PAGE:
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Re: Questions and remarks on draft-ietf-sieve-include-01.txt

2009-05-05 03:04:12

Of course I meant draft-ietf-sieve-INCLUDE-02. I added an informative
reference to managesieve, hence the copy-paste buffer error :)

On Mon, 04 May 2009 14:24:51 -0700, Aaron Stone 
I'm posting draft-ietf-managesieve-02 that addresses these comments.

On Tue, 14 Apr 2009 15:36:20 +0200, Arnt Gulbrandsen
<arnt(_at_)gulbrandsen(_dot_)priv(_dot_)no> wrote:
Aaron Stone answers Stephan Bosch:
 - Where the ManageSieve protocol specifies what characters are 
 allowed for a script name, the include extension for the Sieve 
 language does not. Would it be useful to adopt the same 
 limitations? Especially things like '/' can cause problems.

Good suggestion. I think this makes sense to give a consistent opinion 
on what script names should look like, but on the other hand, perhaps 
it's possible that someone isn't using ManageSieve but IS using 
include and might need to get at weird names? Do we care in that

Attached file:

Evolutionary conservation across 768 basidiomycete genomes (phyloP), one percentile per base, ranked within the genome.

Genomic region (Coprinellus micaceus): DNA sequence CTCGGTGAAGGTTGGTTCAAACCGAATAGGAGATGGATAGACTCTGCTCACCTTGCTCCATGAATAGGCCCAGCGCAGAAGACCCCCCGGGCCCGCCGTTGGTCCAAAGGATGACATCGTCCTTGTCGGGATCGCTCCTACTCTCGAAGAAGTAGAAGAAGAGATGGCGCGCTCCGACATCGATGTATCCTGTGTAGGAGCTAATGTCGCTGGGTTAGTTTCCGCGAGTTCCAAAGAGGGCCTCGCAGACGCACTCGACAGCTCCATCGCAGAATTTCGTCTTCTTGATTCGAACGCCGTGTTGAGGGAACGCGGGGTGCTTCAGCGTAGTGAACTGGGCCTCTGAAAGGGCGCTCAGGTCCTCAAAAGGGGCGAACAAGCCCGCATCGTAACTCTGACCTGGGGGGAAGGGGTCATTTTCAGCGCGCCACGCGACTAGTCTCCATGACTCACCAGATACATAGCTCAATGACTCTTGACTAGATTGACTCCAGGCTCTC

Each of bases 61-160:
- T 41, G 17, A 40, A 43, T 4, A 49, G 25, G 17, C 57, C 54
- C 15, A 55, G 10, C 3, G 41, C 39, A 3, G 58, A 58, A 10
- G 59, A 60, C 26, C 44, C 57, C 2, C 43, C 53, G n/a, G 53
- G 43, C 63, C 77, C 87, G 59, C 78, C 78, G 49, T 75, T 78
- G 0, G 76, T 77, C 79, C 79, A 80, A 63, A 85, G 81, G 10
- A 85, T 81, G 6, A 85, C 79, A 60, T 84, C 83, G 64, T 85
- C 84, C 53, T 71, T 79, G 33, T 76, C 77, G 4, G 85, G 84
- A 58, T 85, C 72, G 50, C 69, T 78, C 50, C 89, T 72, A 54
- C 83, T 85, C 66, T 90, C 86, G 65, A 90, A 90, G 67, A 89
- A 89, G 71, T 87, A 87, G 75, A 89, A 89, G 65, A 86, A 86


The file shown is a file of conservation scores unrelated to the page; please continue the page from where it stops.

If so, then they probably will use managesieve at some point anyway.

 - The global command is required to follow 'require' or another 
 global command. I am worried what happens when other extensions 
 have commands with similar requirements. Shouldn't we account for 
 this eventuality?

I don't like this restriction anyways. Any objection to lifting it?

(I don't feel qualified to have an opinion on this issue.)

 - The scope of the :once modifier could be a bit confusing. I am  
 assuming it holds for the whole Sieve execution and not only for 
 the identical include commands within the current script.

Correct. Could you suggest how I might clarify that it's the whole 
execution? I feel like I'm missing the right word for being inside 
one file vs. being inside one delivery/execution instance.

I think that's enough of an issue that it's worth a whole sentence or

I like precise words. But sometimes you can be as precise as you want, 
and someone will read the text after being up half the night with the 
crying baby and won't get it.

Or zero words perhaps. Why is :once justified? is "mandatory :once" or 
":once not supported" good enough?